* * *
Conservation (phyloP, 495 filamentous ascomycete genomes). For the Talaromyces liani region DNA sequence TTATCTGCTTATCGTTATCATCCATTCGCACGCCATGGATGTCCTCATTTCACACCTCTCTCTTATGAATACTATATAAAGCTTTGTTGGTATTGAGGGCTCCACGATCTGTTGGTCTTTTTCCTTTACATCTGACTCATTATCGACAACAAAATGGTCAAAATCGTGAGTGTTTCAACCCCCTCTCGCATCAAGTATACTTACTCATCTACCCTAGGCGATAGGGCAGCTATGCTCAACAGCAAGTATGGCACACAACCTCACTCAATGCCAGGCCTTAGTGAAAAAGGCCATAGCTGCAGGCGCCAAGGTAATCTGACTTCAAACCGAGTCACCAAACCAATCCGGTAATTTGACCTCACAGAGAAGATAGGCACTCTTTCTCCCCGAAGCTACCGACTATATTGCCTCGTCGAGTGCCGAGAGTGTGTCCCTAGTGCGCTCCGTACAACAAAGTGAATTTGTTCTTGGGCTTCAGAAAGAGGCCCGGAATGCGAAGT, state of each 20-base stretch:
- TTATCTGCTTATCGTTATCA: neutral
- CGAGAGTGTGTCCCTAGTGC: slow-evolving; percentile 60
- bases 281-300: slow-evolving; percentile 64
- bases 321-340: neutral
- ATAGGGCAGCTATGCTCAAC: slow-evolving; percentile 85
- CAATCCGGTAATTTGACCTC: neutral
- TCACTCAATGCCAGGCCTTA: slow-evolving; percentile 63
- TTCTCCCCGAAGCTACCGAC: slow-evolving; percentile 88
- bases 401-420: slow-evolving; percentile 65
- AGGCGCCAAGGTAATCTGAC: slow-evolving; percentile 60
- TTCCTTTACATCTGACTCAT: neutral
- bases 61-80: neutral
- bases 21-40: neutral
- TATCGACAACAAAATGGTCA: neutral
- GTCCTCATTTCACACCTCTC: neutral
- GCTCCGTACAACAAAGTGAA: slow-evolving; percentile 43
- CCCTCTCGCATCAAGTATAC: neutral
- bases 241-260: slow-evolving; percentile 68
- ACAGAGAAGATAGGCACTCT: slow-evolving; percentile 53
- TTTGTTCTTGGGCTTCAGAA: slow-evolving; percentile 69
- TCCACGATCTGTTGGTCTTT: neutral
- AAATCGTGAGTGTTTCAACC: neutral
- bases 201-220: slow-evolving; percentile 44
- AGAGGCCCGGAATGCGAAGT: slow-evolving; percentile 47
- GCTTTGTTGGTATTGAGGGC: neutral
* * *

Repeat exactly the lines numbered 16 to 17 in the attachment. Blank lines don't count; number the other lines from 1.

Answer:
- GTCCTCATTTCACACCTCTC: neutral
- GCTCCGTACAACAAAGTGAA: slow-evolving; percentile 43